Uranus, the seventh planet from the Sun, reaches opposition on October 15th. The distant "Ice Giant" shines at mag. +5.7 in the constellation of Pisces and is marginally bright enough to be spotted with the naked eye under dark skies. However, on opposition day this won't be possible as the almost full Moon is positioned just a few degrees away. Through binoculars and small scopes, Uranus is easy to spot.
Uranus is positioned about 15 degrees south and 25 degrees east of the centre of the "Great Square of Pegasus", close to the mid-point of an imaginary line connecting omicron Psc (ο Psc - mag. +4.3) and epsilon Psc (ε PSc - mag. +4.3). Further east / northeast are constellations Aries and Taurus with first magnitude orange star Aldebaran and naked eye open clusters M45 "The Pleiades" and the sprawling Hyades.
Uranus is visible all night during October. It rises above the eastern horizon around sunset, reaching its highest point in the sky at midnight and then sets in the west as the Sun reappears. The day after opposition the full Moon passes 3 degrees south of the planet and since the Moon is at perigee it appears larger and brighter than usual, a so-called "Super Moon".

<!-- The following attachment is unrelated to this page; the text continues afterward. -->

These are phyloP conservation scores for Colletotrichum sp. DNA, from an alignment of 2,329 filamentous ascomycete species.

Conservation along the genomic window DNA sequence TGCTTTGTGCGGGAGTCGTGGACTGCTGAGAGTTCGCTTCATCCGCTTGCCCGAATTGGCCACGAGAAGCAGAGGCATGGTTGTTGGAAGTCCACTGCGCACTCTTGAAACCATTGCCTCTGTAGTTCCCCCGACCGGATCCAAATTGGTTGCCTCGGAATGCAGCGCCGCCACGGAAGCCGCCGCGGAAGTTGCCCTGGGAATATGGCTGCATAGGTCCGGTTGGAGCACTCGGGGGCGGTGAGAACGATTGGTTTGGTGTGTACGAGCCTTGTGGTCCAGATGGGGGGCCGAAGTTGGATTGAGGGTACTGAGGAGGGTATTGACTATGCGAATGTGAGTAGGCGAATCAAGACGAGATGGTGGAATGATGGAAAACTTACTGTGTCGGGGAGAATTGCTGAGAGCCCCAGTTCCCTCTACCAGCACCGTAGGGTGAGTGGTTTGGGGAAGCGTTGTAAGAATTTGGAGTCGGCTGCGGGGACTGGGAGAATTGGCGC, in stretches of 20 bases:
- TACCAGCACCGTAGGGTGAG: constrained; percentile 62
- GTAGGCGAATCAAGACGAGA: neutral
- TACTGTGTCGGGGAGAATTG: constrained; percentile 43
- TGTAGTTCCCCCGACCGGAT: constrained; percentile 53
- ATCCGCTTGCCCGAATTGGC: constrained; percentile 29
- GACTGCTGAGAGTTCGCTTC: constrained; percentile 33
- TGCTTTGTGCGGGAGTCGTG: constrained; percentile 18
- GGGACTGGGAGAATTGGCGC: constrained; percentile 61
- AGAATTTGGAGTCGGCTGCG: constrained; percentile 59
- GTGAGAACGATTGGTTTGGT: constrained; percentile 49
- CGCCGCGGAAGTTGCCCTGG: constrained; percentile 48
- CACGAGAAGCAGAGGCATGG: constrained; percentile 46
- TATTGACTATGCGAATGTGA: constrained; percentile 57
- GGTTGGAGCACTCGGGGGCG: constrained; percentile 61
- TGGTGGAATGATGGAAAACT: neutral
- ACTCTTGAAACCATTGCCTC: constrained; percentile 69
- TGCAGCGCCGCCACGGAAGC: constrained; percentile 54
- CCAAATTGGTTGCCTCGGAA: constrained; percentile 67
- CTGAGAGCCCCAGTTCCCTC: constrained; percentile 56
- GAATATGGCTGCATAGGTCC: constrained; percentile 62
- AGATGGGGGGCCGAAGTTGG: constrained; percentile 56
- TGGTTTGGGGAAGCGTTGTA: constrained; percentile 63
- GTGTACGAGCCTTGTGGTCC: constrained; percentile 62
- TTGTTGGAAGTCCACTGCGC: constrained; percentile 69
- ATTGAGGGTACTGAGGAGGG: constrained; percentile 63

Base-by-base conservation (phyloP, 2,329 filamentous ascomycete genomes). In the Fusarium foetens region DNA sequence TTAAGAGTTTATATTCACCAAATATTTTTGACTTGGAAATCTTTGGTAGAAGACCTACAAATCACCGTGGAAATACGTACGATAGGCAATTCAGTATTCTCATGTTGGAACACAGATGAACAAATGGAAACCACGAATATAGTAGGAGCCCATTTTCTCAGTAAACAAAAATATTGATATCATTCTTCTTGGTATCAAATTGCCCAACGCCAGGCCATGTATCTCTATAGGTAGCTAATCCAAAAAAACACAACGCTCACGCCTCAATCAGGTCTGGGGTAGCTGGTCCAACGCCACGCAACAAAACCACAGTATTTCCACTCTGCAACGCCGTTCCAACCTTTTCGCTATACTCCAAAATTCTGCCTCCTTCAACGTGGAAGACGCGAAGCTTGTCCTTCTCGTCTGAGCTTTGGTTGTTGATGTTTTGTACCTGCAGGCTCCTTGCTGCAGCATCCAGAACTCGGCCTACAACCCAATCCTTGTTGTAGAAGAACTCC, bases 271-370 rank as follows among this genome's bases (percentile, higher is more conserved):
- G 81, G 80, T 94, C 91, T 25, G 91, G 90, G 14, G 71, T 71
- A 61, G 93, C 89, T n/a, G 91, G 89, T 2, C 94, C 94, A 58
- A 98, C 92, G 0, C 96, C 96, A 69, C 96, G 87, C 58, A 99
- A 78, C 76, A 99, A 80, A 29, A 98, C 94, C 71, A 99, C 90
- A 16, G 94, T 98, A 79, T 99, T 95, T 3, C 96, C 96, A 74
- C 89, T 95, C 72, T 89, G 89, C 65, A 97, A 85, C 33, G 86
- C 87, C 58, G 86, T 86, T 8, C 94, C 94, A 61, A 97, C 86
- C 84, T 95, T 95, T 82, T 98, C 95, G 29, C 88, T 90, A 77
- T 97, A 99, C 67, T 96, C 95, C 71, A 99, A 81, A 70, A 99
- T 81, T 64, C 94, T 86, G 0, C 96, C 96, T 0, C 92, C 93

At opposition, Uranus is approx. 18.951 AU (approx. 2835 million km or 1762 million miles) from Earth. With an apparent diameter of 3.7 arc seconds, small telescopes at medium to high magnification will reveal a small blue-green disk. However, when viewed through even large amateur scopes it's difficult to spot much detail.
The finder chart below shows the position of Uranus at opposition (R.A.= 01h 23m 24s, Dec.= +08d 05m 05s). Since it moves relatively little with respect to the background stars the chart is also valid before and after opposition.